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How to Write a Resignation Announcement

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A resignation announcement lets your colleagues know you’ve decided to leave your job. The announcement may come from you, may be sent from someone in your organization, or come from a professional colleague. It may be written as an internal announcement or a public statement, regardless of the form it is in, it should be a reflection of your professionalism and years of service. A well thought-out resignation notice can help you transition out of your position in a mature and competent way, while a poorly written or vindictive notice can create a negative impression of you that can follow you and your career.

Resignation Letter

Before you announce your resignation, talk to your immediate supervisor in-person and provide a written letter of notice. This professional courtesy gives your manager the news of your impending departure before others in the department learn of your plans. For example, “While I have sincerely enjoyed the opportunity to work with you and my colleagues, I have accepted a teaching position that will allow me to share my passion for our industry with the next generation of business leaders.” The written document you give your boss should include an expression of thanks and an intended date for your departure. Meeting with your employer to deliver the letter gives you the opportunity to work out an exit plan that’s helpful to the business and allows you to complete projects and leave on good terms.

Colleague Resignation Announcement

Once you announce your resignation to your boss, ask for permission to issue an inner-office announcement to your colleagues. This type of announcement can be constructed as an email or a memo form, and should include many of the same elements of the resignation letter you write for your boss. Let your colleagues know when you are leaving, why you're leaving, and if you choose to share the information, how your departure may effect the other staff members. “Effective May 1, I will be leaving to take on a teaching role at the local community college. I have enjoyed the opportunity to work with each and every one of you, and I hope to maintain both personal and professional relationships in the future. I will contact department heads to discuss what my transition means so I can make a smooth exit that causes no downtime or inconvenience for the rest of the staff.”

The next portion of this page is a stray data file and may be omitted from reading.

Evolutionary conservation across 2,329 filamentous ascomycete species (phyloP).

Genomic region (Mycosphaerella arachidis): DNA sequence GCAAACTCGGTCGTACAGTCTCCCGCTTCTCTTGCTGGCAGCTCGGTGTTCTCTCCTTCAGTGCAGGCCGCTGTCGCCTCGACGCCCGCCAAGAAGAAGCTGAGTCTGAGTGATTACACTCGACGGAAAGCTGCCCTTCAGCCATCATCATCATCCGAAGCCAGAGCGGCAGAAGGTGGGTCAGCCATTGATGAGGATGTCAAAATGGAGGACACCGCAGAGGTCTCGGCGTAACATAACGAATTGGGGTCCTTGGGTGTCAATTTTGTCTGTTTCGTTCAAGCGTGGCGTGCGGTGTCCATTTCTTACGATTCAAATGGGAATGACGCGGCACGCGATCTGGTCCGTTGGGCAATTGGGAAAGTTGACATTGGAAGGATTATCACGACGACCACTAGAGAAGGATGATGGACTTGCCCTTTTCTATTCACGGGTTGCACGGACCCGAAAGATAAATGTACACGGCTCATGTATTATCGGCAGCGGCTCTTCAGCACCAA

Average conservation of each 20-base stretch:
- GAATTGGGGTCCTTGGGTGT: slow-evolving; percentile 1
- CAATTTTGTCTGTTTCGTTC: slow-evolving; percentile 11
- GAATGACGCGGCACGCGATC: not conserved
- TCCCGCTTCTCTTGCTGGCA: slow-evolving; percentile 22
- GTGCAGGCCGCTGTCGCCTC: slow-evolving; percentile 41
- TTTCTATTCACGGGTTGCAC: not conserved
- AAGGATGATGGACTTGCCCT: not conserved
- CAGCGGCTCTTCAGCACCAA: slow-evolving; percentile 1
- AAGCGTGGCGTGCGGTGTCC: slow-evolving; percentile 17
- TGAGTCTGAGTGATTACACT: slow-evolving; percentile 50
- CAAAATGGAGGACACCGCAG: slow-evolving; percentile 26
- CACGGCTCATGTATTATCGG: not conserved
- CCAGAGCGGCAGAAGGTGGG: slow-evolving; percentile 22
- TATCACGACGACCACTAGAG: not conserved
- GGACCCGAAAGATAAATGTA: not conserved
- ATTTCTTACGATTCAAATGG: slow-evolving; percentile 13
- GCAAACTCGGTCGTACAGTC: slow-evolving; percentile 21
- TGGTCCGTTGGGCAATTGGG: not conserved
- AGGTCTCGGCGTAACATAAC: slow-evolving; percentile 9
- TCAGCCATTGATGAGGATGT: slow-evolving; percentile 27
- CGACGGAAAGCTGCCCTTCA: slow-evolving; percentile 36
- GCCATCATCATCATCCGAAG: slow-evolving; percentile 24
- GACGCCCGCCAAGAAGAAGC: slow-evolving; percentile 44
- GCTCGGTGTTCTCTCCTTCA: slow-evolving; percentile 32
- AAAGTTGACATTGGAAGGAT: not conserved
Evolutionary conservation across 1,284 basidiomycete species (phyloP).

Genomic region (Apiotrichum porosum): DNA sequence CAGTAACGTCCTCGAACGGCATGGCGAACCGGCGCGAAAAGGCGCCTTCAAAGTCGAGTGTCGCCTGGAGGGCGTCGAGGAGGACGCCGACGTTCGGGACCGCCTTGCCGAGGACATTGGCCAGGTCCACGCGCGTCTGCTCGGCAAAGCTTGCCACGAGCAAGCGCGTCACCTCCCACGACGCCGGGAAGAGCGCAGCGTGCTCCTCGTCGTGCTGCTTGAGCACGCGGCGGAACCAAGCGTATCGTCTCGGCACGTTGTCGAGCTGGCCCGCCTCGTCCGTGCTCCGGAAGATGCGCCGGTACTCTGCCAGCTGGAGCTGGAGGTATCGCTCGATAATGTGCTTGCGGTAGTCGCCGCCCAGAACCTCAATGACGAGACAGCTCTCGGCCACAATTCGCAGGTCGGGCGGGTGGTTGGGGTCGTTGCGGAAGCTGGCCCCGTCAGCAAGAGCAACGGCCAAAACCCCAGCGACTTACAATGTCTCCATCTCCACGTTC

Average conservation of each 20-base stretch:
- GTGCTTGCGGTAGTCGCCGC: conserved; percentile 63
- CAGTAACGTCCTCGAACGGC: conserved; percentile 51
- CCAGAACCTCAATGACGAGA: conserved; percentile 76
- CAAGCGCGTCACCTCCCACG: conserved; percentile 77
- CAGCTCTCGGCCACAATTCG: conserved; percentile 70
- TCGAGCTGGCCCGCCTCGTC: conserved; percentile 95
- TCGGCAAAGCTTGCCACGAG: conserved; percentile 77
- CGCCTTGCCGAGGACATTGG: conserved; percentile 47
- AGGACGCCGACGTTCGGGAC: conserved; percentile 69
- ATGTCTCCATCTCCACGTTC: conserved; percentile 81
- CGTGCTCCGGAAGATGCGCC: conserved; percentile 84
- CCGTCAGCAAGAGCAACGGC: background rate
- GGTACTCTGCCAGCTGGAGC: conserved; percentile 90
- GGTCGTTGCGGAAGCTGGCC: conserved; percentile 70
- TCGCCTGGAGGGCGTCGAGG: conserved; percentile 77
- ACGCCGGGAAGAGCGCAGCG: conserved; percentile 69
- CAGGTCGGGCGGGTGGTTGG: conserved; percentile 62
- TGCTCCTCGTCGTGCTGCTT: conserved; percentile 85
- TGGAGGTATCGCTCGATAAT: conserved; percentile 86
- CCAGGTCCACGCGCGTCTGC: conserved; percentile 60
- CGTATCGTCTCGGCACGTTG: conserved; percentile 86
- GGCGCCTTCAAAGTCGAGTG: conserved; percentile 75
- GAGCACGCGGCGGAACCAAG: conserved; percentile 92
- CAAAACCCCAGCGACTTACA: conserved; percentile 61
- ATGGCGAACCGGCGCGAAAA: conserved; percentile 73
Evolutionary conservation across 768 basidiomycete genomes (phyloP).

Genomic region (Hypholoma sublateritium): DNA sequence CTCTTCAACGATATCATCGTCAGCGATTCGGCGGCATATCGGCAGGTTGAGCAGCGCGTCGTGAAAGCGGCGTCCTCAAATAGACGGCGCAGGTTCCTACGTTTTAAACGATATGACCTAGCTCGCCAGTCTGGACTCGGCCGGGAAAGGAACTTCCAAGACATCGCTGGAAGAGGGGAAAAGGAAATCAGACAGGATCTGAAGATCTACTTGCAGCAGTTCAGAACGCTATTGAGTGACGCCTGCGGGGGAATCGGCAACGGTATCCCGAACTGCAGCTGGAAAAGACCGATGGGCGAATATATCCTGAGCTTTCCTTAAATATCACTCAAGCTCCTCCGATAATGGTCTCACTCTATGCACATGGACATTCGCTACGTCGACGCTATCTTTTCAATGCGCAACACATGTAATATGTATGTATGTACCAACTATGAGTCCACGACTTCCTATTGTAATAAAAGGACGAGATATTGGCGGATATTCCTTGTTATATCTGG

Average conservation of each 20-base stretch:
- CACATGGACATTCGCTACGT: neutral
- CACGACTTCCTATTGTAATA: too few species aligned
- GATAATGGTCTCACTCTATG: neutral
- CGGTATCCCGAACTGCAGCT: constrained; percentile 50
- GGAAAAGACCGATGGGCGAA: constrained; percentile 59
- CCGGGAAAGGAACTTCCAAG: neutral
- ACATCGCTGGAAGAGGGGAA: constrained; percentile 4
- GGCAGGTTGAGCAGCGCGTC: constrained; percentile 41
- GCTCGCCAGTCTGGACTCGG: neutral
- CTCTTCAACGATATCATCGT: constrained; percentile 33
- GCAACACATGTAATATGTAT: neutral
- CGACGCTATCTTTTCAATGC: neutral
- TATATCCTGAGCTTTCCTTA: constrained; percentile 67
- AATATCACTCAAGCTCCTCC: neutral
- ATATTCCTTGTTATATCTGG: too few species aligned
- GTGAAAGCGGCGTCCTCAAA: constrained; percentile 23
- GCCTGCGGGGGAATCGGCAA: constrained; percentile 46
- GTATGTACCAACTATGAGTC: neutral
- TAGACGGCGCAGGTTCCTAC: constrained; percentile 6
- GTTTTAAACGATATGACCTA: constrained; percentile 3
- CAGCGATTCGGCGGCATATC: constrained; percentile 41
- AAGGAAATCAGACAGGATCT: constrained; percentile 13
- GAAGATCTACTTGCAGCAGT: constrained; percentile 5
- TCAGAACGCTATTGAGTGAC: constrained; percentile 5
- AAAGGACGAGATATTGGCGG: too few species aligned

Customer Announcement

If your contract doesn't stipulate a noncompete clause that prevents you from talking to customers about your departure, let clients know about your intention to resign. This can be done with a written or emailed announcement that outlines the terms of your exit and what it means to individual clients. “As of May 1, I am leaving my role as a sales associate with ABC Company to take on an instructional role at a local college. I’ve appreciated your trust in me as your account manager over the last several years. My colleague, John Smith, will be taking over your account. You’ll find him to be a detail-oriented and professional individual who will provide you with exceptional levels of service.”

Outside Colleague Announcement

During your tenure in your current position, you probably made a number of contacts within your industry. It's a good idea to let these people know about your departure and provide them with your new contact information. Write individual letters or a group email that outlines the details of your transition and lets people know how they can reach you in the future. “As of May 1, I’m leaving ABC Company to take on a teaching role. I’ve appreciated the opportunity to work with each of you in various capacities and would like to maintain professional ties in the future. Listed below is my personal contact information.”


Lisa McQuerrey has been a business writer since 1987. In 1994, she launched a full-service marketing and communications firm. McQuerrey's work has garnered awards from the U.S. Small Business Administration, the International Association of Business Communicators and the Associated Press. She is also the author of several nonfiction trade publications, and, in 2012, had her first young-adult novel published by Glass Page Books.

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